Book Marketing Buzz Blog recently interviewed Jackie Meyer, a literary agent and packager. She is the president of Whimsy Literary Agency. She has a finger on the pulse of publishing, having been in the industry for three decades. She previously worked as the vice president and creative director of Warner Books (now Grand Central). Here is what she said, via email:
1. Jackie, what do you love most about being in book publishing? I love book people. I love learning. Books matter, which gives me a great sense of purpose.
2. Can you explain how a literary agent helps an author and why you believe self-publishing has its drawbacks? Aside from landing a book deal and good contract, authors benefit when they have an agent because the publishing process can be frustrating and editors do not have the time to coach them. Self-publishing is great if you have the time to devote to the many aspects of publishing, but even the most successful self-published authors often trade up to an established publisher so they can concentrate on writing.
3. What advice do you have for authors looking to get published? Work on creating a national platform and audience. Buy a copy of Rick Frishman's Author 101 Bestselling Book Proposals, or any book on writing a good proposal. Good proposals land agents.
4. Where do you see book publishing in five years? Five months? I think books will be on your TV, available via NETFLIX, streaming with author interviews plus. Amazon will be a major publisher! Electronic Book of the Month clubs will be popular or other subscription services.
5. What have been some of your most successful books? Don't ask a mother to choose among her children.
6. What do you recommend to your authors about doing publicity and marketing for their books? Authors sell books, not publishers. Your efforts should surpass what the publisher is doing. Plan a six-month campaign, three before publication and three after, to devote to getting the word out. Books rotate in bookstores; if your book does not move in 30 days, it MOVES back to the warehouse to make room for the next month’s titles. Timing is everything.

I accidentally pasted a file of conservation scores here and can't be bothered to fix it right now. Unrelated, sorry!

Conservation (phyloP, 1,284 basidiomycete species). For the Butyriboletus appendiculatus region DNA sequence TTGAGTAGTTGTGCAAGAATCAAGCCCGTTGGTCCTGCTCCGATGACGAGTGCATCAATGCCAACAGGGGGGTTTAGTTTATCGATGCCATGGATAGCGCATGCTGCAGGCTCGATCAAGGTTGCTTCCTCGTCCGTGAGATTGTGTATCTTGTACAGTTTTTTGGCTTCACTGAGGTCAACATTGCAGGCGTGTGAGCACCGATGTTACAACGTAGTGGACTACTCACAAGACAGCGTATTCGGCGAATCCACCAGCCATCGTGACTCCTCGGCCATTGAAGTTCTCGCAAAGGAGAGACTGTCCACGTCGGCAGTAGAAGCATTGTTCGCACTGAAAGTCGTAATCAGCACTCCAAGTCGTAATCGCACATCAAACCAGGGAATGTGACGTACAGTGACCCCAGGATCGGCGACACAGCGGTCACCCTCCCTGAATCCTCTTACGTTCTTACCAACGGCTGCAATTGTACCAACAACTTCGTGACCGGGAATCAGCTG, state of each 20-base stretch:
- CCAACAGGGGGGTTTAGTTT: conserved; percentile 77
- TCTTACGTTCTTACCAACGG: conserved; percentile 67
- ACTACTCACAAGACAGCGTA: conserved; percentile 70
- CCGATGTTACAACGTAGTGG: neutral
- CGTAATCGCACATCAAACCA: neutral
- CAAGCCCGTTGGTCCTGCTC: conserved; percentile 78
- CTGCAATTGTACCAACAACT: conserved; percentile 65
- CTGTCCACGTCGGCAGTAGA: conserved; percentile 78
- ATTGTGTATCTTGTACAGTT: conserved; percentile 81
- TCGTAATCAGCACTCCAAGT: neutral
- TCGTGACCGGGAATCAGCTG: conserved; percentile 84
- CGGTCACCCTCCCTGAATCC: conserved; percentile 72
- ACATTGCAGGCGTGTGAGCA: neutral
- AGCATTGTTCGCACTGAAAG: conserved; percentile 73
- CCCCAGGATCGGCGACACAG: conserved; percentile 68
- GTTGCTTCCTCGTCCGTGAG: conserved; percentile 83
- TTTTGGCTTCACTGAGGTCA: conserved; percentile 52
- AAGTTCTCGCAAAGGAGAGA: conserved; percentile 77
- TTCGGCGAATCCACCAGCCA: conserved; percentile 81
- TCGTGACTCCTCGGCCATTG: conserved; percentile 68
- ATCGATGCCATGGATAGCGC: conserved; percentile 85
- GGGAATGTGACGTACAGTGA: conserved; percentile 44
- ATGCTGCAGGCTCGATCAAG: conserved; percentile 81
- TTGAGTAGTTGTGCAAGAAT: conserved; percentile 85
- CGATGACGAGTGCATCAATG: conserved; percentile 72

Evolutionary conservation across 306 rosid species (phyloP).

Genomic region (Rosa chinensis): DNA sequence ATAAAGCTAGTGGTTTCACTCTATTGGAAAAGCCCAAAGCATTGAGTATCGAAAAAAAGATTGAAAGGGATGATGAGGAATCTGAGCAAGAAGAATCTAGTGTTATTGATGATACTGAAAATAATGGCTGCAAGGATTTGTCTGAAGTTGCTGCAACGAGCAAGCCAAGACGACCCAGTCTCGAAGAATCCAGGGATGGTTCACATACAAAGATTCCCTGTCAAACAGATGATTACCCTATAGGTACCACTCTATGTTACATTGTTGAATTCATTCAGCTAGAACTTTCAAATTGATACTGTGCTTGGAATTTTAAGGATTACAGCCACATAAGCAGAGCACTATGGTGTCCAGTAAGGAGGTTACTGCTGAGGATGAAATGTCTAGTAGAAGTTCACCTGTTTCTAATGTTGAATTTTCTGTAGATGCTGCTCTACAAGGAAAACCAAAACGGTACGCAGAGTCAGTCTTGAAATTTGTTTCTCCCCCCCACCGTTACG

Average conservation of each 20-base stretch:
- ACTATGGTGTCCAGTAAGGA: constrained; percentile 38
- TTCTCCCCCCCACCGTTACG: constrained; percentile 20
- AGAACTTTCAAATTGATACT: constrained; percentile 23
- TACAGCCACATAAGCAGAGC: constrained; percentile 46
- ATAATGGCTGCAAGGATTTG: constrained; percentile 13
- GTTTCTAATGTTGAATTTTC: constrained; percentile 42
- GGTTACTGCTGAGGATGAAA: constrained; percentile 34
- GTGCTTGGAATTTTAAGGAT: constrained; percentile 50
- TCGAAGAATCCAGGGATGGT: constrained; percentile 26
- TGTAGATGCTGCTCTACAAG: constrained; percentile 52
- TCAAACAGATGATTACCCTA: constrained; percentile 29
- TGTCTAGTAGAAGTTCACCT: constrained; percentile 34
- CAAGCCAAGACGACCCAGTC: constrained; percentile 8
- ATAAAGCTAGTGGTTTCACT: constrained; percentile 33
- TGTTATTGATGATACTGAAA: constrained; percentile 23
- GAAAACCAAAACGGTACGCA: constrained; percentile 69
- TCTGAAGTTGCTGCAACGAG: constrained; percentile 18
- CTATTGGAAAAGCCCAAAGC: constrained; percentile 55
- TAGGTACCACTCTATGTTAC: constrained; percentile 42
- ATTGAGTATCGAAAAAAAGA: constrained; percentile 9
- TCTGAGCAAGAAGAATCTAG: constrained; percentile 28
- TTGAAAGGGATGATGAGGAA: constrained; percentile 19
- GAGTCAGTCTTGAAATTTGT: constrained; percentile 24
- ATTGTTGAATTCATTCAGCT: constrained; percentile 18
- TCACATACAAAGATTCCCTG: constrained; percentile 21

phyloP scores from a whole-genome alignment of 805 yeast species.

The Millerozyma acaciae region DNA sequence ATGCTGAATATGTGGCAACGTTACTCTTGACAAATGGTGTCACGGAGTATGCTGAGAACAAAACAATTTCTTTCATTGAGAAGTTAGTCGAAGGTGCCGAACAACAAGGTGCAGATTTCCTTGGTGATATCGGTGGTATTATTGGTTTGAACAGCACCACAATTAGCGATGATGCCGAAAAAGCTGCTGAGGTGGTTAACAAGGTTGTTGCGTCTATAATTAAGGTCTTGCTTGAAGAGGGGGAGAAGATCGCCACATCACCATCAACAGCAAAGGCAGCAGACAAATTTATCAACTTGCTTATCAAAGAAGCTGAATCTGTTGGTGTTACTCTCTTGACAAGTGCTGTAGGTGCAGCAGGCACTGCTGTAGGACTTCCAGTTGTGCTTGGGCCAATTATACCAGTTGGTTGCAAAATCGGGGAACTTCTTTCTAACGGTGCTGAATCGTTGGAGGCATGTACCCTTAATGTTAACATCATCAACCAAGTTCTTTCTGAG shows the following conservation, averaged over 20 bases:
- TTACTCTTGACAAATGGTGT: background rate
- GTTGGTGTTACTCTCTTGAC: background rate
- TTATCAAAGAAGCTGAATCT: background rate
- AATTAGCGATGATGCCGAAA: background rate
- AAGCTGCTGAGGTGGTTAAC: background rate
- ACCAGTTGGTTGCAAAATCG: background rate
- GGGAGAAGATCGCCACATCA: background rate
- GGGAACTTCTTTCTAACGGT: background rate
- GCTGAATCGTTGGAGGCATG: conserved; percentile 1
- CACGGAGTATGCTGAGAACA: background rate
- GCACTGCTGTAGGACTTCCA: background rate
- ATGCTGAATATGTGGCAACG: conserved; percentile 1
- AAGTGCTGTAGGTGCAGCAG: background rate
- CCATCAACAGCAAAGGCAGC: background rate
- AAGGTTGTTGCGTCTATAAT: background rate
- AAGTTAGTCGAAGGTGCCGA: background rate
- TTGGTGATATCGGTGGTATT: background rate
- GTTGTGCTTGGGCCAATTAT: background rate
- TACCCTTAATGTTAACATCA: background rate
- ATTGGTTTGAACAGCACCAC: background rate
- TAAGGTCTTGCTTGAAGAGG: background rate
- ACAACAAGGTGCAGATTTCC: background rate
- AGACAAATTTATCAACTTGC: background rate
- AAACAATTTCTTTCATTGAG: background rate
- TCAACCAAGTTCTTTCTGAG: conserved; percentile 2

7. You used to be the creative director at Warner Books (now Grand Central). What was that like? Warner Books was a tight knit group of extremely talented and dedicated people. Being part of Warner Brothers and then Time Inc, were exhilarating times. Under the management of Larry Kirshbaum, with Nansci Neiman and then Maureen Egen, I was given a lot of opportunity to grow over 18 years. I co-founded and became publisher of an illustrated book imprint where I was able to use my creativity on all aspects of the business. It doesn't get better than that.
The Price Of Talent: Amy Winehouse
I am sure over the coming days and weeks – or years – we’ll come to learn what killed singer Amy Winehouse. But I don’t need to wait for an autopsy report or police investigation to tell me it was drugs – whether accidental or intentional. She lived the life of a creative person and paid the price.
Our cultural arts has a long history of people using some type of addictive substance, whether to help us create something like a book or a song or a play – or just get us through the day. Life is complex, and the struggle to live takes courage, energy, love, hope ,and so many other things. As much as it is a tragedy and waste of talent to see someone like Amy die so young, I am more amazed that we don’t see talented people die on a more frequent basis.
I love Amy’s “Rehab” song and album. Unfortunately she was washed up at the time of her death. She was only 27. A rare bird – a five-time Grammy winner – will sing no more. But life will go on for the rest of us.
Other songs will top the charts. Other legends will form. Others will die from their addiction.
It is not only an accepted part of life, it is very accepted amongst the talented, the creative, and the influential that one will drink, smoke, or drug their way to fame, to jail, to divorce, to reckless behavior, to death. I predicted long ago that Madonna would die young, but she surprised me. Perhaps she just got lucky to avoid paying a fatal price for creating on the edge.
Amy won’t be the last star to burn out too soon, and she wasn’t the first. Last year it was Michael Jackson. Thirty four summers ago it was Elvis. There was also Cobain, Hendrix, Morrison…the list goes on and will always go on.
I know all authors understand that creating comes with a price. Amy didn’t deserve to die the way she did. Yet her death reminds us how her level of talent gave life meaning for millions of people. We enjoy her songs and her personal struggles that inspired them. And as such, she sacrificed her life in order to funnel her creativity to us. She paid the ultimate price, not of fame, but of the act of creating. Sometimes, life pushes us to limits that we don’t rebound from.
Many artistic geniuses have breakdowns, live destructive or reckless lives, hurt others, and often, hurt themselves. Their creativity, wherever they got it from, is like a credit card that piles up debt. Amy’s bill just came due.
I feel for her, her family, her fans. And for myself and every other writer and talented, creative individual out there, who must battle the greatest competitor of all: ourselves.
*** Brian Feinblum is the chief marketing officer for Planned Television Arts (PTA) but the thoughts, views, and ideas expressed in this blog are his own and not representative of the official views of PTA. He can be reached at firstname.lastname@example.org. You can follow him on Twitter @theprexpert.
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